Acre fishermen catch rare, 10-foot blue shark

Parks and Nature Authority: Israel in midst of "shark season," more sharks seeking warm water near power plants.

Acre shark 390 (photo credit:
Acre shark 390
(photo credit:
Parks and Nature Authority says Israel in the midst of its “shark season,” when higher numbers of sharks seek out warm water near power plants.
Two Acre fishermen were in for a surprise on Thursday morning when they found a 3- meter blue shark thrashing in their net.
Unable to free the shark from his net, Ashraf Suway towed it to dock at the Acre marina, where it quickly became a tourist attraction.
Half-ton shark caught in Acre ( shark caught in Acre (
Writer and photographer Refat Akar from the website published a series of photos on Thursday that showed passersby and children posing on the monster fish, and said that Suway told him that no fisherman had caught a shark that size in the area of the Acre marina in 50 years.
Ayal Miller of the Parks and Nature Authority went to the Acre dock to pick up the shark on Thursday morning, and expressed a somewhat more reserved reaction.
“There are a lot of sharks like this, just people don’t catch very many of them. This is not some sort of revolution though,” he noted.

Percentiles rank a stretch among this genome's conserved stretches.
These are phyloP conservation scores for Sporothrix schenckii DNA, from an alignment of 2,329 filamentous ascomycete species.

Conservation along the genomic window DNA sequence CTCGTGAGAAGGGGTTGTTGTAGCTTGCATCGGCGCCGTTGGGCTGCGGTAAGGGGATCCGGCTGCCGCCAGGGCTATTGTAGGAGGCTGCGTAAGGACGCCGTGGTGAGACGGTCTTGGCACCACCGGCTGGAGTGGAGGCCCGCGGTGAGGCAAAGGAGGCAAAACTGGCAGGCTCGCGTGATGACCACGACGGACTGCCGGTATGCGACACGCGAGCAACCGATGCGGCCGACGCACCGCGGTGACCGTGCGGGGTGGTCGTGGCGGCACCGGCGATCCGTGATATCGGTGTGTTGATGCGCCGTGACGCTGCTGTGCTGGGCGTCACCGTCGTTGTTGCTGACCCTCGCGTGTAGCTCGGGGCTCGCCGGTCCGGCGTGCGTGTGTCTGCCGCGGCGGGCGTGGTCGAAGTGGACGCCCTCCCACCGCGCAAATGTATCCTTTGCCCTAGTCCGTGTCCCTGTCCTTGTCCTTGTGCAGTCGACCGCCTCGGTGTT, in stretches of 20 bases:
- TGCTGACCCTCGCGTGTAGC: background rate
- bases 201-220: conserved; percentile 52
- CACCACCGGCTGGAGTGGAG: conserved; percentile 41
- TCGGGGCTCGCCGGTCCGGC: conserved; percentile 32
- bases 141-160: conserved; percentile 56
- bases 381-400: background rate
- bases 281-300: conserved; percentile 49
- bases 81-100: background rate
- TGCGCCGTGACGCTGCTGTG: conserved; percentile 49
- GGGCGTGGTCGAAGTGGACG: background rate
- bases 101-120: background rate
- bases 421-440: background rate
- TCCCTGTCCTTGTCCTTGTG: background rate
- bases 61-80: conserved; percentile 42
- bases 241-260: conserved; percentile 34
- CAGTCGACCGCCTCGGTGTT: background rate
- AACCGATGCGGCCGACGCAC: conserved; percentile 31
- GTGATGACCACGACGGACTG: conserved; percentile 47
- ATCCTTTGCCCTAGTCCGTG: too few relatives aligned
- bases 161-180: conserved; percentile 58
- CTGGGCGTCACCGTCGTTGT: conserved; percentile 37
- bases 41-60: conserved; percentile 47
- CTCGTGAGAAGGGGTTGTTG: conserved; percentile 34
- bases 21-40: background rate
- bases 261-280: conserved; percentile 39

Miller said the shark’s head and tail were removed and sent to researchers at Tel Aviv University.
Omri Gal, a spokesman for the Parks and Nature Authority said Israel is currently in the midst of its shark season, during which larger than usual numbers of shark come closer to the country’s shores in areas like Hadera and Ashkelon, where power plants are near the sea.
Half-ton shark caught in Acre ( shark caught in Acre (
Gal said the sharks seek out those areas so that they can hunt the fish that swim in the warm waters that stream into the sea from the power plants.
He added that, during the season, the authority supervises the areas around seaside power plants in order to prevent illegal shark-fishing, much of which he said is taken and sold in markets in the Gaza Strip.
According to a 2007 report by the IUCN Center for Mediterranean Cooperation, 30 of the 71 shark species (42 percent) in the Mediterranean are threatened, and 18% are critically endangered.